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Noodlin' Around With the State's Law Banning the Practice of Catfishin' With Yer Bare Hands

Brady Knowlton and one of his pals, from his Facebook page
Brady Knowlton and one of his pals, from his Facebook page

It's a big day for 30-year-old SMU grad Brady Knowlton, who graces the front page of this morning's Wall Street Journal -- and, now, Gawker. All because Knowlton, a Dallas oilman and new dad and world-traveling big-game hunter (per his Facebook page), likes to stick his arm into dark, wet holes and yank out catfish. Which is to say, he's a noodler -- a term familiar to anyone who's ever seen Brad Beesley's terrific doc on the subject, Okie Noodling, which bears the tagline, "No Worms, No Wimps, No Worries." Knowlton's a bare-handed catfisherman. Nothing wrong with that.

Well, actually ...

Noodling's illegal in Texas. Because, you see, it's not "sporting." There are only 17 states in which it's permitted at present, OK among 'em. Knowlton's trying to change that by getting a bill pushed through the state Lege that would allow it. But he's running up against folks who wanna keep it prohibited, if only to protect the local catfish population -- which one Texas State University biologist says ain't in no danger of being decimated by bare-handed fishin'.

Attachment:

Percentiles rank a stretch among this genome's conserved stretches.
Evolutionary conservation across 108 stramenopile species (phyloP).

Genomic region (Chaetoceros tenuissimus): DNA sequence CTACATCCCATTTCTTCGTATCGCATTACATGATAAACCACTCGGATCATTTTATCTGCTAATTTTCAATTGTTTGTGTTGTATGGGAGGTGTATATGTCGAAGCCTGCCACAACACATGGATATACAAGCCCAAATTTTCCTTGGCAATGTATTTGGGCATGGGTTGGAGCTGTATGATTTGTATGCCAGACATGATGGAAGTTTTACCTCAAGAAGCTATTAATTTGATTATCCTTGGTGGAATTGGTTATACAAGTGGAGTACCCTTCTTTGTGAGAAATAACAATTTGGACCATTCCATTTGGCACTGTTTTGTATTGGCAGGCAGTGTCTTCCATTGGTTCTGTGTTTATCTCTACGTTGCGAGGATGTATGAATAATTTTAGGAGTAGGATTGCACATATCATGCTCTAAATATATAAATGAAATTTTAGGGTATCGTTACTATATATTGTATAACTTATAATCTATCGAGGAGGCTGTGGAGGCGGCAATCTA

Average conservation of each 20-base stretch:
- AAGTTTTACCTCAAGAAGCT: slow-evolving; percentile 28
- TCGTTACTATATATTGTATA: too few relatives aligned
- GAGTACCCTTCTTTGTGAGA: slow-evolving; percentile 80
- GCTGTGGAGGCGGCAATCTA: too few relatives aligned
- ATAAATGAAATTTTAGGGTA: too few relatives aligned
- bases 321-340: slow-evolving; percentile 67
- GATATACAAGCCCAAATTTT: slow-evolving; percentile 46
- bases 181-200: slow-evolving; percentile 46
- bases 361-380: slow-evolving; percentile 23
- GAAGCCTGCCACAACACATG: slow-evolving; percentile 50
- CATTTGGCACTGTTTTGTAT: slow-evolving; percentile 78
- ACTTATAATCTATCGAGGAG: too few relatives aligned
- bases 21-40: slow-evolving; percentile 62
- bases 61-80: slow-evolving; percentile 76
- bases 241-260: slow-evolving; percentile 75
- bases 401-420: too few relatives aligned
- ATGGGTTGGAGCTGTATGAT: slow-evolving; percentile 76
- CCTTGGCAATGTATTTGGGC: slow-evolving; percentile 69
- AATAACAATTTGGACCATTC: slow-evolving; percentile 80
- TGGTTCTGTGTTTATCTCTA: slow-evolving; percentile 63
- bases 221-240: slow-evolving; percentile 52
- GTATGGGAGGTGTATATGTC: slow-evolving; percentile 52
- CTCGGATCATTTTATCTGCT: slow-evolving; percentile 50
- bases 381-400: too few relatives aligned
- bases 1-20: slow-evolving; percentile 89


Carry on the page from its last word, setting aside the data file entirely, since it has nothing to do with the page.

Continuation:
To some in Texas, the ban on noodling is a sign of government run amok.

Gary Elkins, a Republican state lawmaker who represents part of Houston and sponsored Mr. Knowlton's bill in the house, says the state should have no role in telling noodlers how to go about catching their prey.

That does not mean he has any desire to try their methods, he says: "I'm not sticking my hand in a fish's mouth."

Read the whole thing here .


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